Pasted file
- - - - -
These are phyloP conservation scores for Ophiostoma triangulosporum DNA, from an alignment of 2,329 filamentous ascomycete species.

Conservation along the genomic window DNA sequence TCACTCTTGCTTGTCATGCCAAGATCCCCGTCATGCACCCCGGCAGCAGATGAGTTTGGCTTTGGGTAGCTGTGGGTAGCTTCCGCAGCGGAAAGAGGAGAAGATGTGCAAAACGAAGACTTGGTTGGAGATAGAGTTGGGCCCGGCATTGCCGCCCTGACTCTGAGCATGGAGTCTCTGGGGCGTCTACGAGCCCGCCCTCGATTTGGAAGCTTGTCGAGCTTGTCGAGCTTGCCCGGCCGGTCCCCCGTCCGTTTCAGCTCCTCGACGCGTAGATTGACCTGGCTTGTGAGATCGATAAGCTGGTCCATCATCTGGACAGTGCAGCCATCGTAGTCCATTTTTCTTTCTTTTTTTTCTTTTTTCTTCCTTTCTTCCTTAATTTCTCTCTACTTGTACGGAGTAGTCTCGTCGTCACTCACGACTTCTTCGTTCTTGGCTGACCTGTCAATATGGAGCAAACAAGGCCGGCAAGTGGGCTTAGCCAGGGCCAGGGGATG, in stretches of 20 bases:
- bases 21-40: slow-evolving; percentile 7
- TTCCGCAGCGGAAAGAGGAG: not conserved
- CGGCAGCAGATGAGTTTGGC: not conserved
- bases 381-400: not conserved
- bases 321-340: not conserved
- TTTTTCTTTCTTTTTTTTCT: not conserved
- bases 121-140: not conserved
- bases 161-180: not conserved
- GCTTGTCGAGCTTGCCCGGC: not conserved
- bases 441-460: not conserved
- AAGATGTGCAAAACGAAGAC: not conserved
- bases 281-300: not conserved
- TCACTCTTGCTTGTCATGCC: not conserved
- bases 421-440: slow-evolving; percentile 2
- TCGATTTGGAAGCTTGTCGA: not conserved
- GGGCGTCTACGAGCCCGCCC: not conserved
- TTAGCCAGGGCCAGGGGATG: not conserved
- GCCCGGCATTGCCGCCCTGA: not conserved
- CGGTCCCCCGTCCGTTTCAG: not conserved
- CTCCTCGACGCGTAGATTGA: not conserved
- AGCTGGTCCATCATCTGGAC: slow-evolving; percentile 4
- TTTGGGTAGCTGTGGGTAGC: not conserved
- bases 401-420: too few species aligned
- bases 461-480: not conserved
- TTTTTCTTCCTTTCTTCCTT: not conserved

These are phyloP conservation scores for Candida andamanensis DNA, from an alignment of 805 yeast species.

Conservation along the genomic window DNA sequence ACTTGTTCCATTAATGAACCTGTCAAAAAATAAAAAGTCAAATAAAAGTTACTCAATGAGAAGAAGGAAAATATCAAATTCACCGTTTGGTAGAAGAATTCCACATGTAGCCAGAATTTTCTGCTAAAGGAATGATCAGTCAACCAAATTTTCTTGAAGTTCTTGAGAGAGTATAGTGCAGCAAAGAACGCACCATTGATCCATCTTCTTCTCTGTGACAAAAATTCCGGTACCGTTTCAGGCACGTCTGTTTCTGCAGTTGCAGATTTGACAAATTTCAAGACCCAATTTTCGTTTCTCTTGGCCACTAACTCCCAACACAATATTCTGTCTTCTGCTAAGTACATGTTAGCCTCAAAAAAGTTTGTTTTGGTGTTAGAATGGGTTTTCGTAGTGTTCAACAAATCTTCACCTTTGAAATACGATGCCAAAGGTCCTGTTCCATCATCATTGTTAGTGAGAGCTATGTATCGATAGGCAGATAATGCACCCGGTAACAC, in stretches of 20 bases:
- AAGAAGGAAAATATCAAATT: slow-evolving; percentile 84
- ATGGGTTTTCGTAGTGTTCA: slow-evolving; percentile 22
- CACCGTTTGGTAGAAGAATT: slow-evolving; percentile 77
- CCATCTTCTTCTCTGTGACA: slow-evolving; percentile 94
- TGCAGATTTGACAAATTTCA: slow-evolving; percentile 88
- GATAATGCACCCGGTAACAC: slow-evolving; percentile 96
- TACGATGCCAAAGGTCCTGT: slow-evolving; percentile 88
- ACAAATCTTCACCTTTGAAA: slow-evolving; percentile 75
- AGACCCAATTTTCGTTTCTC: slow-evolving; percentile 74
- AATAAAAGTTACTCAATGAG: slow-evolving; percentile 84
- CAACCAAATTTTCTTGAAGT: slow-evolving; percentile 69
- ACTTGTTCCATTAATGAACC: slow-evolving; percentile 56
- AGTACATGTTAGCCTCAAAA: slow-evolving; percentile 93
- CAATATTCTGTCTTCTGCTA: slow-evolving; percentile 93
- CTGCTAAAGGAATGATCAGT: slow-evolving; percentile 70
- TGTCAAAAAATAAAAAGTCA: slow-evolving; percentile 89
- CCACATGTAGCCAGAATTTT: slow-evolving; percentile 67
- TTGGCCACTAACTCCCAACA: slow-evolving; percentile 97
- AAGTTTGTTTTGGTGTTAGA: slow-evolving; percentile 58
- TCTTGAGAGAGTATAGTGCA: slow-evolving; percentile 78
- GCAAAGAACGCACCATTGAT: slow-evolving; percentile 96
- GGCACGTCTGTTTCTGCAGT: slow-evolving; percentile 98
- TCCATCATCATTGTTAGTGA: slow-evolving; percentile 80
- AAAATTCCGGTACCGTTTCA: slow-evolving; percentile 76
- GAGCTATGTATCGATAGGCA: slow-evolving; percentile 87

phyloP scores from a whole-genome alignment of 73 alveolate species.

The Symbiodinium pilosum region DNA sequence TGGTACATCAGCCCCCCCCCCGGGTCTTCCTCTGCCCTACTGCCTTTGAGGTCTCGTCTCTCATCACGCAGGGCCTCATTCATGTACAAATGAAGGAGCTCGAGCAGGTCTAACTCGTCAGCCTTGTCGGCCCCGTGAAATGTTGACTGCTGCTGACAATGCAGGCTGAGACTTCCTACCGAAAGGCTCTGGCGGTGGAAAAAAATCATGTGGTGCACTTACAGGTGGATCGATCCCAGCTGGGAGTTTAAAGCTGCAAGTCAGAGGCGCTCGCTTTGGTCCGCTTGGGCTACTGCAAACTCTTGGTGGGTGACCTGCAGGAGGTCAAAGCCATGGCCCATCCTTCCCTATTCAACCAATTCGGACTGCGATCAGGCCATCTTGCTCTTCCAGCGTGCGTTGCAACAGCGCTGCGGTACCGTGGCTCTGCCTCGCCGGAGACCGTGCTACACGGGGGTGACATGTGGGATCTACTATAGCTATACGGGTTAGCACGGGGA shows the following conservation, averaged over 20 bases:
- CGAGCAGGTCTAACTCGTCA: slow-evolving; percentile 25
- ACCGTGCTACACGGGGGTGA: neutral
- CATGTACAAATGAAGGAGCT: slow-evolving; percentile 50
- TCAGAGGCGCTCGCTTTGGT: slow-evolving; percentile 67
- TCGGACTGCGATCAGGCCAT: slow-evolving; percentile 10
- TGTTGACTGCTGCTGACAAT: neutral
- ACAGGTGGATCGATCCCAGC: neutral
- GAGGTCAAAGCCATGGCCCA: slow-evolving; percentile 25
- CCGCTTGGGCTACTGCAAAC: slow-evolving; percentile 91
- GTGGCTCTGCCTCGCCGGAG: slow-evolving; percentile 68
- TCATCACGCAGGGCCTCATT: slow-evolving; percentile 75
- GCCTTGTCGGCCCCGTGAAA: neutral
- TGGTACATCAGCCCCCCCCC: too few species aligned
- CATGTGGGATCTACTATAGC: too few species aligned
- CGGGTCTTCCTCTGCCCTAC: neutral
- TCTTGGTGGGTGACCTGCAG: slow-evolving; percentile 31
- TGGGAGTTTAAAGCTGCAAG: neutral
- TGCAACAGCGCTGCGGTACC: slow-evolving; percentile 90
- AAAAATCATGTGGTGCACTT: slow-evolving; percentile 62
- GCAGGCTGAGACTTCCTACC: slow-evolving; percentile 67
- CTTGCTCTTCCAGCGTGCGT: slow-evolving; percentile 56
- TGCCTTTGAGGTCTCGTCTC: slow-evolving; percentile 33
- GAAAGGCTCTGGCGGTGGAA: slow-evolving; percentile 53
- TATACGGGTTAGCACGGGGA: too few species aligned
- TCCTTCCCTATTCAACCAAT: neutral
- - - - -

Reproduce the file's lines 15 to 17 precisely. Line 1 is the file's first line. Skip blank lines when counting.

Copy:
- TCACTCTTGCTTGTCATGCC: not conserved
- bases 421-440: slow-evolving; percentile 2
- TCGATTTGGAAGCTTGTCGA: not conserved